Battle of Mokuohai

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Battle of Mokuʻōhai
Part of Unification of Hawaii
Kamehameha I head to waist 5111.jpg
King Kamehameha I
Date July, 1782
Location Kona, Hawaiʻi Island
Result Kamehameha I victory
Belligerents
Kamehameha I's army Kiwalaʻo
Commanders and leaders
Kamehameha I
Keʻeaumoku
Kameʻeiamoku
Kamanawa
Kiwalaʻo
Keōua Kuahuʻula
Keawemauhili

The Battle of Mokuʻōhai, fought in 1782 on the island of Hawaii, was a key battle in the early days of Kamehameha I's wars to conquer the Hawaiian Islands. It was his first major victory, solidifying his leadership over much of the island.

Background[edit]

After King Kalaniʻopuʻu died in the summer of 1781, his family took his remains to the royal mausoleum known as Hale o Keawe at the important religious temple Puʻuhonua o Hōnaunau. While Kalaniʻopuʻu's son Kiwalaʻo had inherited the kingdom, his nephew Kamehameha was given a prominent religious position, as well as the district of Waipiʻo valley. When a group of chiefs from the Kona district, including his brothers and uncles, Keawe-a-Heulu, twins Kamanawa and Kameʻeiamoku, and Keʻeaumoku Pāpaʻiaheahe, offered to back Kamehameha instead of Kiwalaʻo, he accepted eagerly, traveling back from his residence in Kohala.[1]

Kiwalaʻo's half-brother Keōua Kuahuʻula had been left with no territory from his late father. He went into a rage, cutting down sacred coconut trees (considered a great insult) and killing some of Kamehameha's men. Their bodies were offered as a sacrifice to Kiwalaʻo, who accepted them, and Kamehameha felt he had to respond to the challenge to his honor.[2]

The battle[edit]

The battleground was just to the south of Kealakekua Bay, near the present-day community called Keʻei.[3] Coordinates are 19°27′19″N 155°55′22″W / 19.45528°N 155.92278°W / 19.45528; -155.92278Coordinates: 19°27′19″N 155°55′22″W / 19.45528°N 155.92278°W / 19.45528; -155.92278, on the bay now called Mokuʻakae (which could be a misspelling of Mokuʻōhai), South of Palemano point. The name means "grove of ʻōhai trees".[4] The tree, Sesbania tomentosa, is now endangered, and no longer grows in the area, so the site is only known from oral history.

As tensions were building, women and children from both sides flooded into the "place of refuge", Puʻuhonua o Hōnaunau. Kameʻeiamoku was the first leader injured, but when Kiwalaʻo approached, Kamanawa came to his aid. Then Kiwalaʻo was knocked down by a sling stone, and the injured Kameʻeiamoku was able to slit his throat with a shark-tooth dagger.[2] It was during this battle that the renowned red feather cloak of Kiwalaʻo (now in the Bishop Museum) was captured by Kamehameha the Great.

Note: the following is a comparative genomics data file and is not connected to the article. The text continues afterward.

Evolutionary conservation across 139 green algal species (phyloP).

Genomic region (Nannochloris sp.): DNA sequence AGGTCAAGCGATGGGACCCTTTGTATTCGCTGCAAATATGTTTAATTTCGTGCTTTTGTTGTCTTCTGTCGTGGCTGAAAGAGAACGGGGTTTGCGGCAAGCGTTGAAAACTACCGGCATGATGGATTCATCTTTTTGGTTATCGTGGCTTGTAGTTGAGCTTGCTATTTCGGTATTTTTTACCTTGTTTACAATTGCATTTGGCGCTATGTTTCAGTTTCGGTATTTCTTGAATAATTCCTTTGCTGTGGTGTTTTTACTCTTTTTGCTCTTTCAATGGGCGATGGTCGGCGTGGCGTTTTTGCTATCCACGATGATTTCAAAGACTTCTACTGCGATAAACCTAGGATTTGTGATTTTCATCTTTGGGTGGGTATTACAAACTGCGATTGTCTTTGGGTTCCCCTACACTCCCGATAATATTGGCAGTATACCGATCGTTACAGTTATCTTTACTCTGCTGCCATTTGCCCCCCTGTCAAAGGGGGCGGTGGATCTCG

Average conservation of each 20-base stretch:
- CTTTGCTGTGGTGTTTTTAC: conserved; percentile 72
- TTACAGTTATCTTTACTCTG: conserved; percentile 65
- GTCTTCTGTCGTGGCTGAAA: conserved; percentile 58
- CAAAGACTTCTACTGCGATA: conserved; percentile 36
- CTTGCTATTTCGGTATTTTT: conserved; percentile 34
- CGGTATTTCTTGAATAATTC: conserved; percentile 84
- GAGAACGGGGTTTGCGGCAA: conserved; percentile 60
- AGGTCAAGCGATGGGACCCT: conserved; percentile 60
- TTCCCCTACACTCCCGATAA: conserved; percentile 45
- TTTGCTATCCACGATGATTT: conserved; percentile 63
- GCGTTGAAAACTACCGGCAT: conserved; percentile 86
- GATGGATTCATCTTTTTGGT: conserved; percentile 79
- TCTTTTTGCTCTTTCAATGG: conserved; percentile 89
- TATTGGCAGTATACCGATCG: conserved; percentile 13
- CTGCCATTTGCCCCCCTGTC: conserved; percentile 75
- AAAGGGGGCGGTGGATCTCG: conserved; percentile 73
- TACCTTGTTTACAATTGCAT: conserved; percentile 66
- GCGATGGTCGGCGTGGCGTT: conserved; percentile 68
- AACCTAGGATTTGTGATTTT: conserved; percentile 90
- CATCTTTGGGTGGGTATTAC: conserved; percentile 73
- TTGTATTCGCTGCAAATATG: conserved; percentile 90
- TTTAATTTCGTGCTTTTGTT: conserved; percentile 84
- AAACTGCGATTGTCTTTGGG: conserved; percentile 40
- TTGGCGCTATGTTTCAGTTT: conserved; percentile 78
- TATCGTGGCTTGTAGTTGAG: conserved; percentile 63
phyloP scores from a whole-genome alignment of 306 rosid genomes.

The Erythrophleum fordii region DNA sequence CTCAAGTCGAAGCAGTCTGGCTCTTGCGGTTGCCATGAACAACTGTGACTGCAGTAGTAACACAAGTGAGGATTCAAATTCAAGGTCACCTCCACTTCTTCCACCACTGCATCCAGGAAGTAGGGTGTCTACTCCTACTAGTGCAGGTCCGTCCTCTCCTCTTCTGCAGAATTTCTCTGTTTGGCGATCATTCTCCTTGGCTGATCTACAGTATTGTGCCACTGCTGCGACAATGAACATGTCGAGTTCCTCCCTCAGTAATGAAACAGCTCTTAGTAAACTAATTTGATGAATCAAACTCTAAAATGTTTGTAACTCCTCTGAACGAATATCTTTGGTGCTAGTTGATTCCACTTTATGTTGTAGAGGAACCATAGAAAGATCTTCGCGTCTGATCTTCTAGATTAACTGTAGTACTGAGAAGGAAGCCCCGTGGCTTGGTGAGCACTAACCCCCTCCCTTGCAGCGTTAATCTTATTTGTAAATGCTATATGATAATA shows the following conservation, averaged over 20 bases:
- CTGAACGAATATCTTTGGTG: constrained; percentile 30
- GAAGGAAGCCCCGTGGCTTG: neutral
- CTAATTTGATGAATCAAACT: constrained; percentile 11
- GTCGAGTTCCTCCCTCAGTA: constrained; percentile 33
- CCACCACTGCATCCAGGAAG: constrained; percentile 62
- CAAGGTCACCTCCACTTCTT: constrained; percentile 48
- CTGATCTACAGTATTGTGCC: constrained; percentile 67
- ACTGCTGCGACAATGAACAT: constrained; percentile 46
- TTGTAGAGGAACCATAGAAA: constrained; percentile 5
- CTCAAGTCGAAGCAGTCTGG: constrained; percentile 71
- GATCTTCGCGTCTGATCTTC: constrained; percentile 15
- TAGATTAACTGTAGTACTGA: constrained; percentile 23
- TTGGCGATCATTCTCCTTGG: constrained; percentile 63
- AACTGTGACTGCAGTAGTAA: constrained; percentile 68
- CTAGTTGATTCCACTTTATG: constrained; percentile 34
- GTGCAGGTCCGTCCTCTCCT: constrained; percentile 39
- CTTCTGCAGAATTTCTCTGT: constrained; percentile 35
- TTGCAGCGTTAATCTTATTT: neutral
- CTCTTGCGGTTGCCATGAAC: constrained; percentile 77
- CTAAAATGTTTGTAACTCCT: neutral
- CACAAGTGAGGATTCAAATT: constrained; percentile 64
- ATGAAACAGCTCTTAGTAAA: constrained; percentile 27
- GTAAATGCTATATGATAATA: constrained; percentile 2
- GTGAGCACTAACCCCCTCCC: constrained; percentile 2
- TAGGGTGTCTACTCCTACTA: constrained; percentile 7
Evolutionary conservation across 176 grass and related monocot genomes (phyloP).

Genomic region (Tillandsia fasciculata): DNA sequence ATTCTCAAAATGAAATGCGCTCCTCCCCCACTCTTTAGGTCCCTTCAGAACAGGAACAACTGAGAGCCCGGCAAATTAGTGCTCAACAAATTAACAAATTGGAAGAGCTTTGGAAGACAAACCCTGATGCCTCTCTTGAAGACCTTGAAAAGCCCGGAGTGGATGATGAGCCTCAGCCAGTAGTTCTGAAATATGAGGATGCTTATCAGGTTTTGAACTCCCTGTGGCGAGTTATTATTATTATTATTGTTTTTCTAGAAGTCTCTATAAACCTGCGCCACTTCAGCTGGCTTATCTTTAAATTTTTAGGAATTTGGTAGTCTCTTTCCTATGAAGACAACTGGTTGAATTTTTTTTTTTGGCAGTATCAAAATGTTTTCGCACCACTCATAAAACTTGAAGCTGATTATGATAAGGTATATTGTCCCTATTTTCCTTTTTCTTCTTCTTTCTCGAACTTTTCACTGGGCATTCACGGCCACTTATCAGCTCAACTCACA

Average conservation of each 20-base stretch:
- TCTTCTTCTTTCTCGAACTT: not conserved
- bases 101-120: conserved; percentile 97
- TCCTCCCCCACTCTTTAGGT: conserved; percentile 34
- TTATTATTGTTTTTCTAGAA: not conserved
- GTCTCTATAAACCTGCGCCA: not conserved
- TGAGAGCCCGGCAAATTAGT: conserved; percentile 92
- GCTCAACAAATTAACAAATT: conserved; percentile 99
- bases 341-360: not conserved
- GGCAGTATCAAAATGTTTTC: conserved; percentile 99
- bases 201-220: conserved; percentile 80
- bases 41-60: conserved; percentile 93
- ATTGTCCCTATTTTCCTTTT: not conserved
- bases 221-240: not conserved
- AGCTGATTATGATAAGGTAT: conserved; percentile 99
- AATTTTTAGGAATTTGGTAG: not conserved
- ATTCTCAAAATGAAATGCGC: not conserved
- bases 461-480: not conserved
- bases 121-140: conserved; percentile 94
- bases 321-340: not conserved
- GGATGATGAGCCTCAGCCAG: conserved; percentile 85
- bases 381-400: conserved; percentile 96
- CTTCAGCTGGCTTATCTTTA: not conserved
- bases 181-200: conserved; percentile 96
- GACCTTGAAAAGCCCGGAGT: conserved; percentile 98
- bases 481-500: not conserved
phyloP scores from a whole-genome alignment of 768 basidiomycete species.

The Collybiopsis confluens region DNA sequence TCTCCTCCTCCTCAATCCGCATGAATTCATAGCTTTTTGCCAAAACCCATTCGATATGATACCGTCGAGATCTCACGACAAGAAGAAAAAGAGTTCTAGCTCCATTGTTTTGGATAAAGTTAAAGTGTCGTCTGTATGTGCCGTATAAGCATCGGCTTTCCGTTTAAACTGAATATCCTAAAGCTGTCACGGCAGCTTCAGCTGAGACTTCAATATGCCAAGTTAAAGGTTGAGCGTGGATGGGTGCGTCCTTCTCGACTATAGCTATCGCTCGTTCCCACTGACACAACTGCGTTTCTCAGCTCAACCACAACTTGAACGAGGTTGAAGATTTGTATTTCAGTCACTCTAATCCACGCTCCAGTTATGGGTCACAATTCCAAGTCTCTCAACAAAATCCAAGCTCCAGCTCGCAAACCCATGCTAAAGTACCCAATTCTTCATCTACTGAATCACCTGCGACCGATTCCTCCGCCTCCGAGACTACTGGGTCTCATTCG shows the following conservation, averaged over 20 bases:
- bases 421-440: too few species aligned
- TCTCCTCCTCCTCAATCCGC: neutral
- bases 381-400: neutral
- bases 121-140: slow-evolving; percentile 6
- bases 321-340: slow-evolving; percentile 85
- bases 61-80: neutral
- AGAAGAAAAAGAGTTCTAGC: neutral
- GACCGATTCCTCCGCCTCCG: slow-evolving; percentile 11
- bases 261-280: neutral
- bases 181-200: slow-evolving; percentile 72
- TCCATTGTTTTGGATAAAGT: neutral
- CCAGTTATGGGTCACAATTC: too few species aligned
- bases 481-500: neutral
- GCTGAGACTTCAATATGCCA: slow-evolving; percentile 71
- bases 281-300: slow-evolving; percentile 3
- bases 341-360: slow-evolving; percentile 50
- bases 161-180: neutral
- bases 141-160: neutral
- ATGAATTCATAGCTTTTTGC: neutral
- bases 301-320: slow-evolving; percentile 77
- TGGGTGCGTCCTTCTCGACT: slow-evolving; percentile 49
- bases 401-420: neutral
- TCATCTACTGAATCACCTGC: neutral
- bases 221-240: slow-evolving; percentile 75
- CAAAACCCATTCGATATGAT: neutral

Aftermath[edit]

Keawemauhili (uncle of Kiwalaʻo) was captured but escaped to Hilo, and Keōua Kuahuʻula fled to Kaʻū where he had relatives. After the battle, Kamehameha controlled the Northern and Western parts of the Big Island, including Kona, Kohala, and Hamakua while Keawemauhili controlled Hilo and Kiwalaʻo's half-brother Keōua Kuahuʻula controlled Kaʻū.[5] Kamehameha fought several more battles over many years to consolidate his control. In 1790, Keōua's party was to have their footprints frozen into volcanic ash, and in 1791 Kamehameha's forces finally killed Keōua at Puʻukoholā Heiau.

References[edit]

  1. ^ Desha, Stephen (2000). Kamehameha and his warrior Kekühaupi‘o. Honolulu, HI: Kamehameha Schools Press. ISBN 0-87336-056-7. 
  2. ^ a b William De Witt Alexander (1891) A brief history of the Hawaiian people
  3. ^ Thomas S.Dye (2003) Archaeological Survey of a Portion of Keʻei Makai
  4. ^ lookup of Mokuohai on Hawaiian Place Names web site
  5. ^ Dukas, Neil (2004). A Military History of Sovereign Hawaiʻi. Honolulu: Mutual Publishing. pp. 66–74. ISBN 1-56647-636-4.